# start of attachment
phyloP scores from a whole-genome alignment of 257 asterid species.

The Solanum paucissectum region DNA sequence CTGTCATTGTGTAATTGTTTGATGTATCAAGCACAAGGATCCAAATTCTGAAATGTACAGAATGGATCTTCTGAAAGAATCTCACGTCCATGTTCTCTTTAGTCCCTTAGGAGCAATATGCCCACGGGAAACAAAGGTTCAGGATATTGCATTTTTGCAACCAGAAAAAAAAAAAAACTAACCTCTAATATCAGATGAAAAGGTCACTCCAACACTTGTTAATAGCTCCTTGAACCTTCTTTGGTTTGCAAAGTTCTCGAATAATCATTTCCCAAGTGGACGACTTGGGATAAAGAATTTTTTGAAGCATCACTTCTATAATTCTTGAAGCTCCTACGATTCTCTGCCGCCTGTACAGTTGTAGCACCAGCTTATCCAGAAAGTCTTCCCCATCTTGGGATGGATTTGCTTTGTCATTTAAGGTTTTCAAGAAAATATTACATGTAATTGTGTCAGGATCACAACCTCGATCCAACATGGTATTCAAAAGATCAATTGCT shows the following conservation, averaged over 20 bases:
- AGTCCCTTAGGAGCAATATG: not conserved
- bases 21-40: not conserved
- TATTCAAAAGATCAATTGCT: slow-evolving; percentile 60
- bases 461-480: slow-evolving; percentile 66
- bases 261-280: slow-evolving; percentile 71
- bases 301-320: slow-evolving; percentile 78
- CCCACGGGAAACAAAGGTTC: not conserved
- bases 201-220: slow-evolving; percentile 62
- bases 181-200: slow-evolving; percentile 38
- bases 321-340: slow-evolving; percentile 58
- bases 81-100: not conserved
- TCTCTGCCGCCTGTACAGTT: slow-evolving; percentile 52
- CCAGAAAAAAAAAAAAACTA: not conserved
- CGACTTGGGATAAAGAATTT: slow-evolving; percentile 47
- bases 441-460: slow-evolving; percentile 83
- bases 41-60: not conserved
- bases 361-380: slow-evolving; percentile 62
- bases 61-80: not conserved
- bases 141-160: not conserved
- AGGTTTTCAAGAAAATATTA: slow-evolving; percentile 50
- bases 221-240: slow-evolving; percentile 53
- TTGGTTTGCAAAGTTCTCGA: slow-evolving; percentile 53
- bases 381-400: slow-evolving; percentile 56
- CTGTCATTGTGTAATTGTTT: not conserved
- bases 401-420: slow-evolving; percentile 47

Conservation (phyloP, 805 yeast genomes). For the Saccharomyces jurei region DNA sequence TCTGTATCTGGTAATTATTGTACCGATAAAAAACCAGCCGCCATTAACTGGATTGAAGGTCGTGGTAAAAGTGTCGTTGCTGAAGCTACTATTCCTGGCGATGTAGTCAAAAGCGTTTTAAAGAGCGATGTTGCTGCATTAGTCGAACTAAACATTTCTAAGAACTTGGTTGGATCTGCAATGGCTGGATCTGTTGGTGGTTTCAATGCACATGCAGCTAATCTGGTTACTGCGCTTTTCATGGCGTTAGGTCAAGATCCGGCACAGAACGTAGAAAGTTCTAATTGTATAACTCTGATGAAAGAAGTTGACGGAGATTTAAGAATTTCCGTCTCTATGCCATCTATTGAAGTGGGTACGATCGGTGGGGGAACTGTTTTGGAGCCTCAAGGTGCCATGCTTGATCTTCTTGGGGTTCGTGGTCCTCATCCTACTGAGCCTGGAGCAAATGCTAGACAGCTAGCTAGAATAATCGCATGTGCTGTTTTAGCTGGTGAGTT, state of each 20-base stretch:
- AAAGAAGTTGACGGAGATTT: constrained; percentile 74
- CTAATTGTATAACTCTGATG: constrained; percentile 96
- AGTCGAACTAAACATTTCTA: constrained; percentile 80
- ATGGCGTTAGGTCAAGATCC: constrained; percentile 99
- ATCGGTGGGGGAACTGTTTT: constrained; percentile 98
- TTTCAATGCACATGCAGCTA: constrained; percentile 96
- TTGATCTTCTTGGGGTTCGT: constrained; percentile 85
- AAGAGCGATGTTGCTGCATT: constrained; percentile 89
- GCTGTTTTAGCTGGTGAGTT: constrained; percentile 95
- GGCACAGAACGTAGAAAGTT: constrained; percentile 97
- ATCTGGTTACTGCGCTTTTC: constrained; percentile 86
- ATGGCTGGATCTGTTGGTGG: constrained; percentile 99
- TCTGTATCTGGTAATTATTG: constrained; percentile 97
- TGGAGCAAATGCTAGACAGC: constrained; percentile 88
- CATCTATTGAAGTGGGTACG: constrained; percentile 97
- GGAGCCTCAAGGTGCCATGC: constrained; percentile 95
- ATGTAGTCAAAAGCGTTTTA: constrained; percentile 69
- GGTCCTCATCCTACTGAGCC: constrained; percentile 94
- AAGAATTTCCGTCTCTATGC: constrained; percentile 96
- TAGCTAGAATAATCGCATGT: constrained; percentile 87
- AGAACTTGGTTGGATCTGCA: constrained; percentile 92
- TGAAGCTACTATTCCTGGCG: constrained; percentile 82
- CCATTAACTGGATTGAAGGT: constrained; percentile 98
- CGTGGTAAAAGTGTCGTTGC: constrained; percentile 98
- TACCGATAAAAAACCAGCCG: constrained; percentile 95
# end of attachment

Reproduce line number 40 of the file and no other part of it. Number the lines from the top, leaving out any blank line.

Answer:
- ATGGCTGGATCTGTTGGTGG: constrained; percentile 99